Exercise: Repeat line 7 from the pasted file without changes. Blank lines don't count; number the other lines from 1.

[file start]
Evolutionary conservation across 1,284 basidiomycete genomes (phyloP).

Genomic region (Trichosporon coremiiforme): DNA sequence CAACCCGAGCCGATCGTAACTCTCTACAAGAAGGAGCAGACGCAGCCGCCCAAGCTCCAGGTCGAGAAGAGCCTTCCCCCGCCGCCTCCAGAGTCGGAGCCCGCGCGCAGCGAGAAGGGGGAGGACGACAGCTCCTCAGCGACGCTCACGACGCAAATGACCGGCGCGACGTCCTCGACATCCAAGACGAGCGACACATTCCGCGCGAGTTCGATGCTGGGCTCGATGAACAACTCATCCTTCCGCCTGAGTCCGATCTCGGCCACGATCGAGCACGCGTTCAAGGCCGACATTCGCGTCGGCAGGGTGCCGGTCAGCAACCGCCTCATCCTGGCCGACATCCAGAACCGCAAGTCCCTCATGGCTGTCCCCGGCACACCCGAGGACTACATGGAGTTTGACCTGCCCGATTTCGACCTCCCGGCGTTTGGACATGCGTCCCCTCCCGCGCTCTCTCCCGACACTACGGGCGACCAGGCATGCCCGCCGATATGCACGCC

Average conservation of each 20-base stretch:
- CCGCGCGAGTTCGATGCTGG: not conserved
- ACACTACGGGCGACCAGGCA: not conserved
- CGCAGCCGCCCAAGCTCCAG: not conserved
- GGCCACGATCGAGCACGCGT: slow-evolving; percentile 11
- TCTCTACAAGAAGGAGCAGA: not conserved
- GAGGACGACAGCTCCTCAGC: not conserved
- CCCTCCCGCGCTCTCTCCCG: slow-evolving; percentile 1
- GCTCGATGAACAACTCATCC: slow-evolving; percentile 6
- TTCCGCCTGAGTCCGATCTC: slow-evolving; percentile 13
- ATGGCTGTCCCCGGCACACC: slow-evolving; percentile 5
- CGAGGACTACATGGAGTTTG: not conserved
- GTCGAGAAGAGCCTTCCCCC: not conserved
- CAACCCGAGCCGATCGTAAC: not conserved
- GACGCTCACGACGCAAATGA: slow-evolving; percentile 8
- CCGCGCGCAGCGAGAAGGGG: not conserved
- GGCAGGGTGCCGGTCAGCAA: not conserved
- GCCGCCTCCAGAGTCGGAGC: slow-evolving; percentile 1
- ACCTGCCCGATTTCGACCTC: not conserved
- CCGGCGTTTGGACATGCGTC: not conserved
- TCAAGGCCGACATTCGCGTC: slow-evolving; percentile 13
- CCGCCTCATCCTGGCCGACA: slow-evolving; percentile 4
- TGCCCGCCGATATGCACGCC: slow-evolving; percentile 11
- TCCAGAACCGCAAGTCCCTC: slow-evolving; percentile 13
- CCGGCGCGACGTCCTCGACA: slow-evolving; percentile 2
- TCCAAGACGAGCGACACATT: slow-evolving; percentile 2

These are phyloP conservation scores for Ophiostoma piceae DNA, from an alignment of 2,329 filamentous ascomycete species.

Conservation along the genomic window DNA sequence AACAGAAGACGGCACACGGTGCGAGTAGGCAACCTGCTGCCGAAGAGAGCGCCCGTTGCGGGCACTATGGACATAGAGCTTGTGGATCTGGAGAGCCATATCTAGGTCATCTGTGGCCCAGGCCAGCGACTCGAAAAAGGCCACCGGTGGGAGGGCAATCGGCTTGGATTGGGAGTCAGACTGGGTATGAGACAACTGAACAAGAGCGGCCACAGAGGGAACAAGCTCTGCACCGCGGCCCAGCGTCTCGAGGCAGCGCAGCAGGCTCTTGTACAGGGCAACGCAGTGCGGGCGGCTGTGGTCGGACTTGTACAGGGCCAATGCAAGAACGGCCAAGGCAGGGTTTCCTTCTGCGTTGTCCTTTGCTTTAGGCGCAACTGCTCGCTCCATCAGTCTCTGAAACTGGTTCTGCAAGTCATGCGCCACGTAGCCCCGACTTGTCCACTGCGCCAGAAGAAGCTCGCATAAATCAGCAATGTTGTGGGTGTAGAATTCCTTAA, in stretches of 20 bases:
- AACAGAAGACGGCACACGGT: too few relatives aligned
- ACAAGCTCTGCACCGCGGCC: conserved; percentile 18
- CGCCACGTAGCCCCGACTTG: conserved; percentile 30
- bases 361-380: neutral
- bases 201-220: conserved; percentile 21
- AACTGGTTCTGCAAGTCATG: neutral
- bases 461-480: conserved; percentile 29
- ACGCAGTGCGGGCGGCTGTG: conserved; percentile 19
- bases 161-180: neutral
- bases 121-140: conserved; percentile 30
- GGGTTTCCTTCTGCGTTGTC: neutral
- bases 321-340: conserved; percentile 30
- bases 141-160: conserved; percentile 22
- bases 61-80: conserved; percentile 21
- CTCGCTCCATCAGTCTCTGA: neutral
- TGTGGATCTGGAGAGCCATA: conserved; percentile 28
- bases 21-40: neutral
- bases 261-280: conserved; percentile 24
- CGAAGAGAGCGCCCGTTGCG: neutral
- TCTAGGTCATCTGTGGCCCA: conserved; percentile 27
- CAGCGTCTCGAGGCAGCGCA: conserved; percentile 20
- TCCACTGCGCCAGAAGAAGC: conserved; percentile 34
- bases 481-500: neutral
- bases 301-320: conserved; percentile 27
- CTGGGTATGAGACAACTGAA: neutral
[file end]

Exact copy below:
- GGCCACGATCGAGCACGCGT: slow-evolving; percentile 11